In common with the rest of the country, Qaqortoq is not connected to any other town by a road system. Travel can be conducted by ATV in the summer time and snowmobile at other times. Beyond that, boats and helicopters rule. As was the case in 1774, seal-skins are the core economic product and most of these go to Denmark.
In the late 20th century the Greenland artist Aka Hoegh started a project to produce an open air art gallery by sculpting rocks around the area. Many of these can be seen when strolling in town. The town is also home to Greenland's oldest fountain, built in 1932 and showing whales spouting water from their blowholes.
Unemployment is perennially high in the region and although the Qaqortoq economy is enhanced a little by tourism, fishing and government administrative services, the area remains heavily dependent on block grants from Denmark.

Additional images here.

Paamiut, Greenland - "move along, nothing to see here"

The region around the present town has been populated since 1500 BCE or thereabouts. Frederikshaab was formally organized in 1742 by the Jacob Severin Company which traded fur and whale products and was named to honor the then Crown Prince Frederick.
A climatic warming trend beginning in the 1920s brought cod fish into the local sea the town prospered from this until the last decade of the 20th century when the cod stock diminished. At that time all the residents of the Paamiut region were encouraged to move into the town, which was renamed Parrmiut, and these moves resulted in a population peak. 
Over the intervening quarter century the population has atrophied by about one third and stands currently at around 1500 but continues to fall. 
Fishing remains the central economic activity and it is augmented each fall by seal hunting when the icebergs begin to move northward along the west coast of Greenland carrying the seals with them. Check out more here.

Saturday, May 20, 2017

Nuuk, Greenland - life in the big city

The USA is the third largest country in the world by land area, after Russia and Canada. It is also the third largest by population after China and India. Greenland is almost one quarter the size of the USA and comes in at number 12 world wide by size. However, the entire population of Greenland would not fill the seats of any one of the 60 largest stadiums in America and, in fact would only half fill the largest (Michigan Stadium in Ann Arbor). That a country more than twice the size of Texas and California combined should be home to just 56,000 people takes some getting used to.
One reality is that 80% of the country is covered by the second largest ice mass in the world at 1,500 miles long, up to 680 miles wide and nearly 2 miles thick in places. If it were to melt it would lead to a global sea level increase of about 14 feet! The oldest ice, believed to be 110,000 years old, is continually being squeezed out in the form of glaciers and "calving" icebergs into the ocean as chunks break off. Brr! 
Greenland is part of the Kingdom of Denmark but enjoys a good deal of autonomy. Nuuk is the capital of Greenland and has a population of 17,000. The economy relies partly on the fishing industry and partly on block grants from Denmark. The most recent indigenous inhabitants were the Inuit people and these have been joined by Danish immigrants in more recent times. More illuminating images here.

St. John's, Newfoundland - always read the small print

We pitched up in St. John's on schedule, albeit on goofy Newfie time which is 90 minutes ahead of Eastern time. Go figure, The weather was foul so we checked the warranty. Turns out that the city is one of the rainiest in Canada, holds the record for foggiest (124 days each year), the windiest averaging 15 MPH and the cloudiest with less than 1,500 hours of sunshine a year. Yikes!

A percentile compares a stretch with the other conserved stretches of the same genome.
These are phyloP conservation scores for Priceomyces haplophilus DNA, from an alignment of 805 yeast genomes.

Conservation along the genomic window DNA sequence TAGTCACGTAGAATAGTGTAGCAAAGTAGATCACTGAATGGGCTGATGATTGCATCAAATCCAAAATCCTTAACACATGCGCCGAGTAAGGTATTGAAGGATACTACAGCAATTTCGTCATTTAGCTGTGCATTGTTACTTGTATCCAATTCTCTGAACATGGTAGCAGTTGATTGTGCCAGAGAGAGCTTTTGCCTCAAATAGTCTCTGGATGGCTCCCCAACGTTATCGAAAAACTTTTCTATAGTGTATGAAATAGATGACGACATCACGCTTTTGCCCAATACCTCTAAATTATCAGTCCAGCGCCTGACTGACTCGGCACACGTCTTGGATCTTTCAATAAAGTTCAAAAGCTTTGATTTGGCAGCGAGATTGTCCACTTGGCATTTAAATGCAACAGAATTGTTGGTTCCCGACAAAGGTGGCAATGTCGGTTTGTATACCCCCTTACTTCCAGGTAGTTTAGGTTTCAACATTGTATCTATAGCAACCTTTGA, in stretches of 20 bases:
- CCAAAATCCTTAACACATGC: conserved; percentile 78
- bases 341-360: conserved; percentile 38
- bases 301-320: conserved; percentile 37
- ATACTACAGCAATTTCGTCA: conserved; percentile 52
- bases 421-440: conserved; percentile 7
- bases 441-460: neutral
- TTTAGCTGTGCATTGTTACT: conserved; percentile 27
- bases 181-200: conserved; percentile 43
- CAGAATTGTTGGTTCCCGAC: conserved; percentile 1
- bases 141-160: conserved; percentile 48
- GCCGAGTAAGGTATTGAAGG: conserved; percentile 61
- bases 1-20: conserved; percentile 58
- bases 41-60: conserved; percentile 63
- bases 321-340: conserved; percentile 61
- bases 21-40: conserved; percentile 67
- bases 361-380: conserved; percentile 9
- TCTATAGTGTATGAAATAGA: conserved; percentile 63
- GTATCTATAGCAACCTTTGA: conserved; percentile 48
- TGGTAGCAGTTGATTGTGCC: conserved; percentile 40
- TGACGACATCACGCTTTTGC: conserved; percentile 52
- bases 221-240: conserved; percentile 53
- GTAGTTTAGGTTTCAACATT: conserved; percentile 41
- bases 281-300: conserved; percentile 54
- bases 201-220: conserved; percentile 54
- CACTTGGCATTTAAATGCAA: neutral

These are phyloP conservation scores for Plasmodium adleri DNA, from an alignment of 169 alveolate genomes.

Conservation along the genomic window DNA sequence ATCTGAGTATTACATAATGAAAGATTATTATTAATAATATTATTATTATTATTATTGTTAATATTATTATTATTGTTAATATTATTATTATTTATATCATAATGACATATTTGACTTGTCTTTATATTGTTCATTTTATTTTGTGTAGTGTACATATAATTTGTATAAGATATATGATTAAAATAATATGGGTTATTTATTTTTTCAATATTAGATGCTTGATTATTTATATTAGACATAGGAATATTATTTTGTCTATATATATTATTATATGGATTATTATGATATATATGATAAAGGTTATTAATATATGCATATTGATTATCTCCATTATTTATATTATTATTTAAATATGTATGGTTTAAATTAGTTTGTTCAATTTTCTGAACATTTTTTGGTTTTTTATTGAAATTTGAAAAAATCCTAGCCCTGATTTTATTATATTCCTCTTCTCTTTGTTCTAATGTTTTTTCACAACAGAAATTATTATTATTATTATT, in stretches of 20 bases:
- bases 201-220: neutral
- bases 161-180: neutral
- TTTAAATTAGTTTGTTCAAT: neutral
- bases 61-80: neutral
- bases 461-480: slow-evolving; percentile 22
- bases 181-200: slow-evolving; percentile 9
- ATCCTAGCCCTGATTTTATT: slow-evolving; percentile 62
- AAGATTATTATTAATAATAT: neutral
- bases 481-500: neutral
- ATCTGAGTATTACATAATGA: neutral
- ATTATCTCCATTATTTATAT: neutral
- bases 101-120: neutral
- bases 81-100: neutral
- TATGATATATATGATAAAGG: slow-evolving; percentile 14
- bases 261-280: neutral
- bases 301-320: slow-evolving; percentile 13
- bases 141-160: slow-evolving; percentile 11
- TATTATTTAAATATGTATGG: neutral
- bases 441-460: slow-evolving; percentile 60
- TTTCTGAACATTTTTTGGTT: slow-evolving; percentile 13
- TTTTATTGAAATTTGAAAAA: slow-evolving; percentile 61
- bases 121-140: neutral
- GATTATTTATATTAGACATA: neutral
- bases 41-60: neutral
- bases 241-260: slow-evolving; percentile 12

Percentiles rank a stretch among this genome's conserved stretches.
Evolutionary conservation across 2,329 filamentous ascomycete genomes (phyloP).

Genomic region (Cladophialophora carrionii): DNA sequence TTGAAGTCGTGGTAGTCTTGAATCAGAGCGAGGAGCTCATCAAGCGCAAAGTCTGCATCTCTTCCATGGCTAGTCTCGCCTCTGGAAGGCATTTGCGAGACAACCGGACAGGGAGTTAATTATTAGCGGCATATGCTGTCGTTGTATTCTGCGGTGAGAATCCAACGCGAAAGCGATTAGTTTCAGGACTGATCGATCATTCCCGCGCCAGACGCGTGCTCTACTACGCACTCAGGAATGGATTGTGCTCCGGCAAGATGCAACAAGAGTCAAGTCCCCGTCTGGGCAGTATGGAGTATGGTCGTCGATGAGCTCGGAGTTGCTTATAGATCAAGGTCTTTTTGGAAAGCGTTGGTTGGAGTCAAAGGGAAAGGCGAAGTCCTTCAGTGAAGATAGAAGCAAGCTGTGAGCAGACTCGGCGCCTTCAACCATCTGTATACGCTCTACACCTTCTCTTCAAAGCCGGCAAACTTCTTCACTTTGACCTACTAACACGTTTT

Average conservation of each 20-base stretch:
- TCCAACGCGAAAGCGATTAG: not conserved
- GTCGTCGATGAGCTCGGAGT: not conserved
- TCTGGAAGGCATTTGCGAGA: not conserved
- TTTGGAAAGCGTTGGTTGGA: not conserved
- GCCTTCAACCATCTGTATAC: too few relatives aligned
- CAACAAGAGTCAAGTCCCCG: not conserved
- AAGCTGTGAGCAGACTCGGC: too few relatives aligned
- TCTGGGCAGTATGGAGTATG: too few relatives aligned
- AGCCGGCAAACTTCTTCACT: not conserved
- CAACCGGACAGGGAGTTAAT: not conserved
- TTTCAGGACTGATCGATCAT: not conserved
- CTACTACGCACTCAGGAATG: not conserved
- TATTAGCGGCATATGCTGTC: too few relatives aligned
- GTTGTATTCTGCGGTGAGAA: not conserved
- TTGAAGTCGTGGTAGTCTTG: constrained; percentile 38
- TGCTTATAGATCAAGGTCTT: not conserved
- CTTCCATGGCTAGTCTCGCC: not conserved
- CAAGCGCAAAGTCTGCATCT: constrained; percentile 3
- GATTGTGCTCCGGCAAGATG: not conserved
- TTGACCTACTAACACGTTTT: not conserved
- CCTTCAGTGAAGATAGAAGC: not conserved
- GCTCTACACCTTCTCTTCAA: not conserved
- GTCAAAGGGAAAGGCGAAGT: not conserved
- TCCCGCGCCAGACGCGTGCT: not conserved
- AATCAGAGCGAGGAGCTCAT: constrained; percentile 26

At 100,000 population, St. John's is both the capital and the largest city in Canada's Newfoundland province. In common it seems with many other northeast US and Canadian cities, most of St. John's was burned to the ground in the late 19th century vanquishing forever early sheds, shacks, homes and other flammable historic infrastructure. A few structures, mainly those of stone, did survive the inferno.
It was pleasing that economically St. John's is doing well. The government is the largest employer enjoying federal, provincial and municipal funding. The fishing industry, which collapsed at the end of the 20th century has been handily replaced by the more reliable and lucrative undersea oil industry raising local incomes to the second highest in the nation and unemployment to the second lowest. 
Anyway, weather statistics notwithstanding, we launched into the murky gloom with our usual banal optimism, assuring ourselves that it would improve shortly. More pictures.

Wednesday, May 17, 2017

Peggy's Cove - a Nova Scotia Sojourn

The mothership stopped into Halifax, the capital of Canada's Nova Scotia province. We had pounded the streets of Halifax on a previous cruise and this time decided to visit Peggy's Cove, about an hours drive to the southwest. Our guide for the day was a charming lady named Ellen, a Nova Scotia native who, if nothing else, possessed a vivid imagination with which she entertainingly embellished the mundane. A bonus biology lesson for the day involved the intricacies of the sex lives of lobsters enthusiastically presented by our guide and brushing the borders of TMI. Kudos to Ellen!Peggy's Cove is one of numerous fishing villages around the rugged Atlantic fringe of maritime Canada. From a population of 300 or so at the beginning of the 20th century the post World War II decline in the fishing industry steadily reduced the head count to today's meager 37 souls. The village rose to prominence through the unwitting efforts of a Scandinavian artist, William deGarthe, who lived there until his death in 1983, producing many paintings of the area which drew visitors to the location. Today Peggy's Cove is a mini-Mecca for artists who, with sundry other curiosity seekers such as ourselves, manage to support the ice cream store and the ginger bread cafe. More pictures here.